So far, the IoT paradigm had a huge impact on both consumers’ lives and business models, due to the decreasing cost of implementation of these devices and the increasing demand. The trend is expected to rapidly increase, as shown in Figure 1. Gartner [1] (world’s leading company in research and advisory fields) states that 23.14 billion of connected devices have been produced in the past year (2018), up to 30.73 billion are expected for 2020. This represents a great opportunity for investors, producers and companies to collect big data. In fact, companies are expected to spend around 5 trillion dollars in 2021 to expand the market [2] and introduce new applications, embedded in everyday gadgets.

    Futureinternet 11 00100 g001 550

    Figure 1. Expected adoption growth of IoT devices.

    2.  Introduce New Applications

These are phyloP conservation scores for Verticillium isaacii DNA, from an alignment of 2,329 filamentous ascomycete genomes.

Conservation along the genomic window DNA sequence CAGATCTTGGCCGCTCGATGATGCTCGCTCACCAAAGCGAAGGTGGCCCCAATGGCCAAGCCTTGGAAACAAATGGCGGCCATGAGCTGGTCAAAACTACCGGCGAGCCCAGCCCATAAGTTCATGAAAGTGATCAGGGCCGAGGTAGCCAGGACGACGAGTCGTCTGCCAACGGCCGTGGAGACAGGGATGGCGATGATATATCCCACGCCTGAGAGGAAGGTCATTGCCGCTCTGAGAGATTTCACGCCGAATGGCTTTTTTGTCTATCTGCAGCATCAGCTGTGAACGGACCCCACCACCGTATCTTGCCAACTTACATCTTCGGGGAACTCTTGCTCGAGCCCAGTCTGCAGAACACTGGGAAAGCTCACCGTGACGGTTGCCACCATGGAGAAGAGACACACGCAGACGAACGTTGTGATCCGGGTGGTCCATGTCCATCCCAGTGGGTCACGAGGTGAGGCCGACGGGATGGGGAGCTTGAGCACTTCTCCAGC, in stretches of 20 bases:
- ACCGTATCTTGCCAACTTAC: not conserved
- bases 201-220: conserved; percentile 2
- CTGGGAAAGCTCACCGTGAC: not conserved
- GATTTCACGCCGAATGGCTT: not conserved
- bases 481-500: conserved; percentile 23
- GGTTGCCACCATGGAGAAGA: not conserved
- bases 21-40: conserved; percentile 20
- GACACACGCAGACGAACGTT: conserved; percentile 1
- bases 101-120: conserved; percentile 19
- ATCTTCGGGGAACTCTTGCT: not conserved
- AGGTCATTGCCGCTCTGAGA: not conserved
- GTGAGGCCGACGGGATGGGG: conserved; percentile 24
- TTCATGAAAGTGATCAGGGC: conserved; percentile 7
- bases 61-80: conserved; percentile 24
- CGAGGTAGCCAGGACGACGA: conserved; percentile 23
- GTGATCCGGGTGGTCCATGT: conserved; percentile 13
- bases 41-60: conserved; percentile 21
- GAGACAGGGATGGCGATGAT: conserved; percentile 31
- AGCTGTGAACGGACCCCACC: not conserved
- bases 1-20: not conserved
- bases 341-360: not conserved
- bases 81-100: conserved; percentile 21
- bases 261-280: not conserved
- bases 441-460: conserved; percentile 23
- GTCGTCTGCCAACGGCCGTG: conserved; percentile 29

In a highly dynamic scenario, as depicted above, the opportunities to diversify the possible solutions and applications are many. In addition, there still exists a main common factor: the hardware implementation. Indeed, hardware architectures are quite similar regardless of the final use since their organization relies very often on microcontroller-based platforms. Most IoT devices rely on batteries or energy harvesters. Given that their energy budget is limited, even the power that can be consumed will need smart energy management, driving the hardware engineering toward an ultra-low power approach. Limited power represents a huge constraint to many components of the architecture, especially the energy-hungry ones, like wireless transmitters. In such a case, communication and data to be broadcast must be reduced to the essential, which translates to low energy technology, such as Ultra-Wide Band (UWB) [3][4][5][6][7][8], and transmit only useful features by exploiting state-of-the-art techniques, like Compressing Sensing.